Bank of Ireland has already issued €39.1 million under the low-cost loan scheme; representing 60% of its allocation under the scheme, according to its Director of Business Banking, Mark Cunningham.

Cunningham was speaking at a meeting of the Joint Committee on Agriculture, Food and the Marine to discuss the Strategic Banking Corporation of Ireland’s (SBCI’s) Agriculture Cashflow Support Loan Scheme.

He represented Bank of Ireland alongside its Head of Agriculture, John Fitzgerald, at the meeting yesterday.

“To date, the bank has issued €39.1 million of the funding available, which represents 60% of its allocation.

Another €12.7 million has been approved and is available to be drawn down, with a further €13.2 million to be processed to approval stage to fulfil our commitment under the scheme.

“Additional resources are being deployed to process loans to get the remaining balance drawn down as quickly as possible and we anticipate this will happen over the coming weeks,” Cunningham said.

Meeting with the joint committee

He reportedly outlined to the committee that Bank of Ireland is the largest lender to the Irish economy. Cunningham claimed that Bank of Ireland’s new lending services in 2016 amounted to €6.7 billion.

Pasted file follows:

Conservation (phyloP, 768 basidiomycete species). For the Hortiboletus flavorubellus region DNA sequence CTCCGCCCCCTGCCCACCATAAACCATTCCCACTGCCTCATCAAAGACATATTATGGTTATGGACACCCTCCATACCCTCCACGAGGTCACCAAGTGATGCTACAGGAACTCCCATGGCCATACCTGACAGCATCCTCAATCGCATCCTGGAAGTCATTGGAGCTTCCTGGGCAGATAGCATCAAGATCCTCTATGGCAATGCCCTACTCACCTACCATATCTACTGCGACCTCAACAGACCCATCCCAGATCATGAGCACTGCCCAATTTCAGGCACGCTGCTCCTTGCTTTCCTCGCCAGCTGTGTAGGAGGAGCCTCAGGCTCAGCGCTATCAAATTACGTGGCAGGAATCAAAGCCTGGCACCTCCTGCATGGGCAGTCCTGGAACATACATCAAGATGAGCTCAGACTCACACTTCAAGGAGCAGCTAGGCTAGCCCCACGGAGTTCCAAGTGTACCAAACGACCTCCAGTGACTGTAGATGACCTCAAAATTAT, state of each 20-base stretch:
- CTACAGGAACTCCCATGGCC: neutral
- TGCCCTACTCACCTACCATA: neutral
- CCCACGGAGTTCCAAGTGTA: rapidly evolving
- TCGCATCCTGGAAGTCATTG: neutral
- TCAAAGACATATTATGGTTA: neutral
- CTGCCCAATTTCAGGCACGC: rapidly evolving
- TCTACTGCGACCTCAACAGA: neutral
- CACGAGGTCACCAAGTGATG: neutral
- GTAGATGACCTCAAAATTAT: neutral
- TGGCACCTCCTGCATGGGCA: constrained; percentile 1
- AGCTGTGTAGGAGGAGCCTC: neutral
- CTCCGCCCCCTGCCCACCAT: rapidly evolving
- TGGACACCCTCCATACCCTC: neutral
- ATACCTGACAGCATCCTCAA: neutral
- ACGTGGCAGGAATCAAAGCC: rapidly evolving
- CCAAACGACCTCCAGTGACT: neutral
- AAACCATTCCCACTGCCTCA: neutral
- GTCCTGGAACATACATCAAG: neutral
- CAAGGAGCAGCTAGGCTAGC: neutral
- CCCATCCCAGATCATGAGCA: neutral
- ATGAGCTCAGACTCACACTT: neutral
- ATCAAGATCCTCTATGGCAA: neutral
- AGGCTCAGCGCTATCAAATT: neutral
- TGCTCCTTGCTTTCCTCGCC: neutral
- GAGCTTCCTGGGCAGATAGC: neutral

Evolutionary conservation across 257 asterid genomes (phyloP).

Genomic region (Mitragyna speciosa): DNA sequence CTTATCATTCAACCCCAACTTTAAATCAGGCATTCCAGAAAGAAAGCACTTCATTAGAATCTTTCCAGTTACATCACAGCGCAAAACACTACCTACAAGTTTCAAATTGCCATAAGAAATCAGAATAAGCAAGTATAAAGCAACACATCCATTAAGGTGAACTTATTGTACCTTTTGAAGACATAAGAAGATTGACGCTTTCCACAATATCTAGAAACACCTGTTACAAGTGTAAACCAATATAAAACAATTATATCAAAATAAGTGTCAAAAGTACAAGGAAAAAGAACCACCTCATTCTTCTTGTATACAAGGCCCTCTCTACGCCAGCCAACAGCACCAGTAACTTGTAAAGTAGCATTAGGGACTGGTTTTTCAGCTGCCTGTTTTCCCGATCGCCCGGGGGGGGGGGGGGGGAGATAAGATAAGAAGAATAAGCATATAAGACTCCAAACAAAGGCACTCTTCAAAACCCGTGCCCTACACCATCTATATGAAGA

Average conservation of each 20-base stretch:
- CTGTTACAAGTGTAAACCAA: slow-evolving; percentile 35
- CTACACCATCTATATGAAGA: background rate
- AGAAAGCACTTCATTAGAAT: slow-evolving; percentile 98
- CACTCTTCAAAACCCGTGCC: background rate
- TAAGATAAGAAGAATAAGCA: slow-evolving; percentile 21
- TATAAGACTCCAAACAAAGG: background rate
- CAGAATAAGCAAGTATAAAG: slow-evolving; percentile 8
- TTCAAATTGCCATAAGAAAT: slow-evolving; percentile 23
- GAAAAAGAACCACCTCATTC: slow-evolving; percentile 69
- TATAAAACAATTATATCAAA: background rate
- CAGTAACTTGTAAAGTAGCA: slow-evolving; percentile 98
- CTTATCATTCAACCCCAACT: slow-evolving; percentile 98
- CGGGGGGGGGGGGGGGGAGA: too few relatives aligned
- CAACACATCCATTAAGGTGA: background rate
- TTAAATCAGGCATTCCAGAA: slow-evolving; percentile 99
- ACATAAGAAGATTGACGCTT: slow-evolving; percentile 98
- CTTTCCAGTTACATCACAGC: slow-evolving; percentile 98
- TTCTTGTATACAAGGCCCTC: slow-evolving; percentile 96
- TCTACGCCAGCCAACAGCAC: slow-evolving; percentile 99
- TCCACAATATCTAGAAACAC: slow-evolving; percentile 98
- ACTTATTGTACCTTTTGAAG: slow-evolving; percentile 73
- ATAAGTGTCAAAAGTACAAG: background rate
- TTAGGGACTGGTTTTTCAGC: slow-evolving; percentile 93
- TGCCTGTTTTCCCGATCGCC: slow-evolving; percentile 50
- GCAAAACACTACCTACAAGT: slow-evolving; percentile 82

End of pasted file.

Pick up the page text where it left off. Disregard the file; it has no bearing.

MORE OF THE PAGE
He also outlined that Bank of Ireland holds more than a 50% share of new lending to the agriculture and ‘small and medium-sized enterprise’ (SME) sectors.

Year-to-date, new lending to agriculture is in line with the same period in 2016. That said, we are seeing an increased volume of applications for funding in line with a recovery in commodity pricing in certain sectors, particularly from dairy farmers.

Bank of Ireland managed €65 million under the SBCI scheme, which was the largest allocation of the three participating banks.

Due to a ‘very strong demand‘ for the loans, Bank of Ireland confirmed that it had received the adequate number of applications to fully utilise its allocation – within four weeks.

“As Ireland’s largest lender, and the provider of more than 50% of funding to the agriculture sector, Bank of Ireland is also managing the lending of €65 million to farmers as part of the SBCI scheme,” Cunningham said.

Breakdown of Bank of Ireland loans under the scheme

The average loan value drawn under the scheme through Bank of Ireland is currently worth €29,000; the average term length equals 31 months.

Meanwhile, Bank of Ireland has revealed that the beef sector has accounted for 57% of the total value of monies drawn down under the scheme so far.

The funding is typically used to finance the purchase of trading stock over periods of up to 24 months, Bank of Ireland added.

The dairy sector follows in at second place, with 28% of the total value of loans already issued. The tillage sector accounts for just 9% of the total value of loans drawn down to date.

Meanwhile, the sheep and pig sectors accounted for 2% and 1% respectively, of the total value of loans issued so far. Loans falling under the ‘other’ category account for 3% of the total.

Cunningham confirmed that 38% of the loans issued by Bank of Ireland were for terms of greater than four years.

Some 24% of funding was provided for terms between two and three years. 38% of funding was provided over a 12-month term, he added.